Sedating dogs for travel

Posted by / 29-Apr-2020 17:25

My vet says that his teeth look great for his age and there are no signs that he should have a full dental cleaning under anesthesia. I’ve had a lot of people try to “convince” me that brushing the gold standard and THE best thing to do for preventative care. I also get anesthesia-free teeth cleaning for them to help keep the bacteria and tartar at bay.Due to his age (13) I prefer to not put him under anesthesia unless my vet deems it medically necessary. Since writing about anesthesia-free teeth cleaning, I’ve been berated and stalked (yes, stalked…. I am pretty sure I’ve heard every argument in the book about Professional Outpatient Preventive Dentistry (POPD) – the technical term for anesthesia-free canine dental cleaning.After the POPD was completed, according to the study, the board-certified veterinary dentist found no residual plaque or calculus on any of the dogs or cats. One of the reasons is that the sample size was small.However, I think it’s a step in the right direction to prove that this procedure can be an effective preventative care technique.Learn to spot and treat skin conditions commonly found in adults such as acne, eczema, shingles, psoriasis, rosacea, hives, cold sores, razor bumps, athlete's foot, and more.I previously wrote an article about the anesthesia-free teeth cleaning that Chester gets. Because I don’t brush their teeth, I do this instead.Besides, I do not make choices about Chester’s health based on cost.If he needs it, or I think it’s best for him, I gladly open my wallet.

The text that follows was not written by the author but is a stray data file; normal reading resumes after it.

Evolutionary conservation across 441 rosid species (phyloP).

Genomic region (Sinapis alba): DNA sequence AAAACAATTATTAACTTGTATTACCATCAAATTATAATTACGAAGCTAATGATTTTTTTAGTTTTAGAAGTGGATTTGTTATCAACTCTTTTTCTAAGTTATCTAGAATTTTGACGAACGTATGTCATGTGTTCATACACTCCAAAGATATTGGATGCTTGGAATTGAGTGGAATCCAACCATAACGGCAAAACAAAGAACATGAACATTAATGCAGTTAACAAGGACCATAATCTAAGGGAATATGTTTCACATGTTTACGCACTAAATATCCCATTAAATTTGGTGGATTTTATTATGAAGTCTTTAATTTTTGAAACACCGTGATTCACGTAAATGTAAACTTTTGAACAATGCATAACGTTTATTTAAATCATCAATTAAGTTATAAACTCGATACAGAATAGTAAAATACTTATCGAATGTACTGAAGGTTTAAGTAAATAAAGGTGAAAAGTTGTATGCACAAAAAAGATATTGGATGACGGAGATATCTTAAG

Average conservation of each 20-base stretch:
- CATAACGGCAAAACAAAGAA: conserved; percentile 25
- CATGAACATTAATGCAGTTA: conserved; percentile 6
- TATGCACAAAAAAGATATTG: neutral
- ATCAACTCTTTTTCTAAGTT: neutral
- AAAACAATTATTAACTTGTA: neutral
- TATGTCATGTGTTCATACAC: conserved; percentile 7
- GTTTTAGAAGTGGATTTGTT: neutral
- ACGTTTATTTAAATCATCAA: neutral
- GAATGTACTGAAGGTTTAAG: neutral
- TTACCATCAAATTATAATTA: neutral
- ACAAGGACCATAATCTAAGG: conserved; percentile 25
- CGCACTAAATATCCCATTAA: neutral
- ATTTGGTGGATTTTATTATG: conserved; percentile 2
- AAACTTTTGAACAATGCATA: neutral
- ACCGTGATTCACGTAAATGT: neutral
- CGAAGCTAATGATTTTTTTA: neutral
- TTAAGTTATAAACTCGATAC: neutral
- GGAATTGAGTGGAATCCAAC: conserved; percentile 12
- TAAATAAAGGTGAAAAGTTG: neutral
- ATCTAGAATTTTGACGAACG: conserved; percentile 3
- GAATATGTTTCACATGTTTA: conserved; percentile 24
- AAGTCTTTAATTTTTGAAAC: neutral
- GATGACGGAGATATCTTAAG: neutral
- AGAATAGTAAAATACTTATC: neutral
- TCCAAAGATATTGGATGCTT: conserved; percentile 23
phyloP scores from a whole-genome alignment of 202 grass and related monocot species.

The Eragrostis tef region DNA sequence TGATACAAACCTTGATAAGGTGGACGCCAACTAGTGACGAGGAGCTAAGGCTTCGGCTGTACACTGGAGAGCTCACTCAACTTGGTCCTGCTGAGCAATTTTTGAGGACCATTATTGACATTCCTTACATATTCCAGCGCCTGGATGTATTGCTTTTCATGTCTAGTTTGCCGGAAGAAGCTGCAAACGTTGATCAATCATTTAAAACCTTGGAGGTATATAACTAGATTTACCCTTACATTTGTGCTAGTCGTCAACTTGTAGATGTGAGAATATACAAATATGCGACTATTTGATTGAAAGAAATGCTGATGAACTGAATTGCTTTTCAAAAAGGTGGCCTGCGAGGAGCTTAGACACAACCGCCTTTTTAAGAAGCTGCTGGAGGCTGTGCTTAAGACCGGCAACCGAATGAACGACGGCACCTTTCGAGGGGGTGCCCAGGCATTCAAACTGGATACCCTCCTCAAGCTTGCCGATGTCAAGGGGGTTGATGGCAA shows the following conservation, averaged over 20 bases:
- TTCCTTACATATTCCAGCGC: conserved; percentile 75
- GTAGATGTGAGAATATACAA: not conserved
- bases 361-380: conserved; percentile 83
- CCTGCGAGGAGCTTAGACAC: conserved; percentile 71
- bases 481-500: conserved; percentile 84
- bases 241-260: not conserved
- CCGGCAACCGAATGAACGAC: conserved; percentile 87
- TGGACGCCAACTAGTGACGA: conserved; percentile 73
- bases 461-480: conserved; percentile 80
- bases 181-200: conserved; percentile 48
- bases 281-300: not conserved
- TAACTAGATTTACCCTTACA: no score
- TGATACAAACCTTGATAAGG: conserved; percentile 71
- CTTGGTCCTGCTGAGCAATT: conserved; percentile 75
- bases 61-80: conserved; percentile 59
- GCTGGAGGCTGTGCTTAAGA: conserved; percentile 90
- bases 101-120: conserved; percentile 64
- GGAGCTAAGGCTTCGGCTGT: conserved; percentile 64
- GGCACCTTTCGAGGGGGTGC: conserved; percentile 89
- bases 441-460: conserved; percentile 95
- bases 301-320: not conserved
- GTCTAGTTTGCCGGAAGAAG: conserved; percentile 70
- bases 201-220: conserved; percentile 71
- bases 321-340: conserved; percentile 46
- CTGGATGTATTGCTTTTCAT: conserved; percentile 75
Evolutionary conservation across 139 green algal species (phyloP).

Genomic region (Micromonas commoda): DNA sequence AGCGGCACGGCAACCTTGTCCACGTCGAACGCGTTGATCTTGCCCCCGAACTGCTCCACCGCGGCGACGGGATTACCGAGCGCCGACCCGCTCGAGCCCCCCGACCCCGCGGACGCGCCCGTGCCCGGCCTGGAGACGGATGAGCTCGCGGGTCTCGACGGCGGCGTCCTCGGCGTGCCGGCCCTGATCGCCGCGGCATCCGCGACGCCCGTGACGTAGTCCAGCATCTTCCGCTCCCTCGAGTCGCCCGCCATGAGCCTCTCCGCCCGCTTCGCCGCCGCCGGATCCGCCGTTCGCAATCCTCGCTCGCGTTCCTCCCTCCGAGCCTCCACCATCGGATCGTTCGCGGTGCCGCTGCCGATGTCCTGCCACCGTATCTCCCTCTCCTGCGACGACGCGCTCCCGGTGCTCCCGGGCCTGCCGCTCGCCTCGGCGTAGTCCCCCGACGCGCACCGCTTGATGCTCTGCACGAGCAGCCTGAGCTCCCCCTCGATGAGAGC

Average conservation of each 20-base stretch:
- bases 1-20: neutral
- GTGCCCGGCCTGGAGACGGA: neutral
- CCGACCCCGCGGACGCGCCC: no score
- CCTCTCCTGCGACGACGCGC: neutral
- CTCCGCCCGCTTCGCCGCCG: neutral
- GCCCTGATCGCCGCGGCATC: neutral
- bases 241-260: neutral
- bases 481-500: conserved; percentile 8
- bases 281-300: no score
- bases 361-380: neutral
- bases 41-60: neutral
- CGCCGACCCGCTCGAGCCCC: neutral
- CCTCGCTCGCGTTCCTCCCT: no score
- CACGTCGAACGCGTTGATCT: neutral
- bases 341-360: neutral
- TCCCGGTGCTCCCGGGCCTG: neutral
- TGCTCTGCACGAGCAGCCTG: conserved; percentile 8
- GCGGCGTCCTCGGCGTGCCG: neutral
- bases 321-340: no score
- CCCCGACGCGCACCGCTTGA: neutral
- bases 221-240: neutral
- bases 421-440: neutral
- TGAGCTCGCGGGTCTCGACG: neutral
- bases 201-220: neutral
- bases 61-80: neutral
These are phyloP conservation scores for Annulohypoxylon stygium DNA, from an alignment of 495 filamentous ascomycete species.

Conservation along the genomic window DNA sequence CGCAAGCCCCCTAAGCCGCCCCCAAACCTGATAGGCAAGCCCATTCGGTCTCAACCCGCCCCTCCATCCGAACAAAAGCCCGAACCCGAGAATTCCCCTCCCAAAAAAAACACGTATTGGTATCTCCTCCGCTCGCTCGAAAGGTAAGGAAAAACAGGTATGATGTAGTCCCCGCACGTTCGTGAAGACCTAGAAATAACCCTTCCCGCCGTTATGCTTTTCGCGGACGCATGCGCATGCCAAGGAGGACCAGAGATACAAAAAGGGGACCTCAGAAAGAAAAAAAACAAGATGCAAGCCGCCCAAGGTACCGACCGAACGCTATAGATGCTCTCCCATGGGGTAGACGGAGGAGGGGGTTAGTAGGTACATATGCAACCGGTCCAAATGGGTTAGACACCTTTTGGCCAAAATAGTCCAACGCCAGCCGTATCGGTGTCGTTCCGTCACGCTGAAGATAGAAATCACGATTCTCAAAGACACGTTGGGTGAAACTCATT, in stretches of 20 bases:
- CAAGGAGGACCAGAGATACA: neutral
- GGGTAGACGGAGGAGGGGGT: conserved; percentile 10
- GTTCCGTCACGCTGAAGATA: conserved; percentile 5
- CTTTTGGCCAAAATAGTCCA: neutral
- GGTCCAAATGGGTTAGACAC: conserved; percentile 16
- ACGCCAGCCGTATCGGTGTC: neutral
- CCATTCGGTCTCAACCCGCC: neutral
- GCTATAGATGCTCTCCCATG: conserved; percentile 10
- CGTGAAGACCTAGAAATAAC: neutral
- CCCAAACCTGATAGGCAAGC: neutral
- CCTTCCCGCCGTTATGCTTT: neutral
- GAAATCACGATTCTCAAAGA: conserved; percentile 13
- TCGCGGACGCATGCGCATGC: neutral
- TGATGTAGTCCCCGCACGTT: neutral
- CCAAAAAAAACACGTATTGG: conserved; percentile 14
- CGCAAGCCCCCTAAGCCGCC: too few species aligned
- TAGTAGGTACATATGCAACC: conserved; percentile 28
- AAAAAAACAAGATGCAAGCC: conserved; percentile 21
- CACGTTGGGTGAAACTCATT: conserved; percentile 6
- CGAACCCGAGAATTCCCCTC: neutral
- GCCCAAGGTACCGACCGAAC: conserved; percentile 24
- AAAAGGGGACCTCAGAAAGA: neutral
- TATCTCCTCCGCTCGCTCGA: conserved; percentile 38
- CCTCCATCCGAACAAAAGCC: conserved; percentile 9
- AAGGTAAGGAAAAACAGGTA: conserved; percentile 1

The “after” examination included inspection for any remaining calculus under the gums, full mouth X-rays, and a complete oral exam.

You can read more about the study, and the American Animal Hospital Association’s (AAHA) opinion of the study, in the article .

People performing this procedure don’t know what they are doing and can injure your pet. Once something becomes popular, people want to capitalize on it.

Some of these people prey on the fact that people like the sound of “no anesthesia” but don’t understand it takes proper training and certification to be able to do it safely and correctly. Scott is trained to perform POPD, has been performing this procedure for almost 7 years, has completed over 60,000 anesthesia-free dentals, and every procedure is performed with a vet on premises.

It is very important that this procedure be performed by a veterinarian, a trained technician who is certified the American Society of Veterinary Dental Technicians and work under a veterinarian’s supervision, or a human dentist that does this procedure. You can’t know if there are any underlying problems with your dog’s teeth if they aren’t cleaned under anesthesia.

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I mentioned to my veterinarian that I have Chester’s teeth cleaned using non-anesthesia techniques and asked her what she thought of it.